Unabridged from my Bonus Years column in the Lifestyle section of The Sunday Capital, Annapolis, Maryland
Albert Einstein may have been the world’s most brilliant theoretical physicist and, yes, he won a Nobel Prize. But I can’t help remembering that he also served for a time as the assistant examiner in the patent office at Bern, Switzerland, where, according to his biographer, Walter Isaacson, young Albert was once passed over for promotion.
Whatever led to his getting passed over probably also accounts for his uncommon common sense, despite his genius. That capacity to combine brains with common sense is, to my way of thinking, what made him a truly extraordinary man.
One of Einstein’s most powerful observations has nothing to do with e = MC2. I am referring, of course, to the assertion, often attributed to Einstein, that “Not everything that can be counted counts; and not everything that counts can be counted.”
I thought of this quote a week or so ago while reading a new report by Bankrate, a highly-regarded financial publishing firm. It was titled, “The best and worst retirement states.” Everyone’s familiar with these kinds of lists; they appear with frequency in the pages of Newsweek, USA Today, People Magazine and the like.
Like other list-makers, Bankrate ranked all 50 states according to selected quantitative indicators thought to be important to most later-life Americans. These included:
- Economic security, measured by cost of living and state and local tax burden.
- Health and well-being, measured by health care quality and prevailing weather – including sunshine and humidity.
- Personal safety, measured by rates of violent crime and crimes against property.
The results were used to rank the states from No. 1 (the best retirement state, South Dakota) to No. 50 (the worst retirement state, New York).
All but one of the so-called “best states” (Virginia, No. 10) are located in the nation’s center. These include the “flyover states” of the Great Plains (the Dakotas, Nebraska and Iowa) and the Rocky Mountain states (Colorado, Utah, Wyoming, Montana and Idaho).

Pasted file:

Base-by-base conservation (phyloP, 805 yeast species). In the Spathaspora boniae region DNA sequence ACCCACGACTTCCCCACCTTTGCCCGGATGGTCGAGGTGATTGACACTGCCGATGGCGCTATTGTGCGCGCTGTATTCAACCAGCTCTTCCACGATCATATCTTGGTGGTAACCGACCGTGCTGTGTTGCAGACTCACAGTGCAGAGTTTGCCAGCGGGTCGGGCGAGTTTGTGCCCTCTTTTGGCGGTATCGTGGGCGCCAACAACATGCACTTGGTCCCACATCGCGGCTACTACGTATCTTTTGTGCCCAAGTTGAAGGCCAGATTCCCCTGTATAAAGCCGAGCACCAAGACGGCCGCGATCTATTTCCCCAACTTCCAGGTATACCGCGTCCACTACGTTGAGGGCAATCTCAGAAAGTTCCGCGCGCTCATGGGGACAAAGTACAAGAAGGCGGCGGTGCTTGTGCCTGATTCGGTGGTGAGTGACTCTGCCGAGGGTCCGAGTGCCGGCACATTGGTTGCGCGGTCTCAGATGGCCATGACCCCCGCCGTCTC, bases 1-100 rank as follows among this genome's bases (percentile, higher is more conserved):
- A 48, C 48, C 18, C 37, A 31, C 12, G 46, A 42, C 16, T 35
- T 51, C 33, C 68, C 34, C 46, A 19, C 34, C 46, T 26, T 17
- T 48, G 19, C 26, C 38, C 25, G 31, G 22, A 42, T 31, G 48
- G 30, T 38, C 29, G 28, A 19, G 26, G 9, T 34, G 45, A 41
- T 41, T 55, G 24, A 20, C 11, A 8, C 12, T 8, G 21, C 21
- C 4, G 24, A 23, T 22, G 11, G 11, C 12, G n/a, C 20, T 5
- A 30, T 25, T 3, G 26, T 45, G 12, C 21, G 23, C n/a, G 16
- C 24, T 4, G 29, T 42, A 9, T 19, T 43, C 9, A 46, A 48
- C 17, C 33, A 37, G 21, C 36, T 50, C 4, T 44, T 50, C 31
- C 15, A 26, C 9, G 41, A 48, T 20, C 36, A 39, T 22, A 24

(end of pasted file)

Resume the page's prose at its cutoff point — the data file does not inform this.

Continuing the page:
One wag said of the report, “They’re confused. They didn’t list the best places to retire; they listed the best places to die by freezing to death.”
It’s noteworthy that popular retirement destinations – such as Arizona (No. 16) and Florida (No. 39) – didn’t make the top 10. According to the report, “Yes, they’re lovely places to visit, especially when it’s cold everywhere else. But retirees must consider more than sunshine before making a move.” Yes, indeed, as we shall see.
What about the worst states? The 10 worst states are all over the map. Two are in the East: Maryland (No. 42) and last-place New York.
About our region, the report says, “The primary knock on Maryland is the high cost of living, especially for retirees.” Indeed, according to the Tax Foundation, Maryland is the seventh-highest taxing state in the U.S., including property and sales taxes. In addition, Maryland posted a crime rate above the national average.
Most of the rest of the worst retirement states are in the South – Kentucky, Arkansas, Louisiana, Alabama, West Virginia, where the biggest drawback tends to be access to quality health care.
The remaining two are in the West, including Oklahoma, Alaska and Hawaii where, in the latter two, the very high cost of living repels retirees.
No matter how you scramble the numbers, these kinds of rankings of retirement-friendly states, cities and even smaller communities disregard the wide range of preferences among later-life Americans. Some like it hot. Some like it cold.
I will never forget a taxi ride from the airport to my hotel in Fargo, N.D., one cold January day. The driver had a heavy Brooklyn accent. I asked him, “Why would you leave Brooklyn to come to North Dakota?” He looked at me in the rear-view mirror like I was from another planet – and said, “Man, I live 20 minutes from pheasant hunting in the summer and 10 minutes from ice fishing in the winter. What’s there not to like about North Dakota.” Different strokes, as they say.
Most importantly, these rankings overlook the most important “measure” for most later-life Americans – and that is the overriding importance of relationships.
First, most people do not move in later-life. Most people age in place, and they age in place because that’s home, that where they are close to friends and family. That’s where they have supportive relationships – including people they love and who love them in return. Home is also where there are familiar places and habits of living that give advantages and benefits that are hard to measure.
Bottom line: People do not live by the price of bread alone – at any age. As we learned in the opening minutes of “Cheers,” the most popular sitcom of all time, “Sometimes you want to go where everybody knows your name / And they’re always glad you came / You wanna be where you can see our troubles are all the same / You wanna be where everybody knows your name.”
Sometimes – perhaps most of the time – you can’t count the things that really count.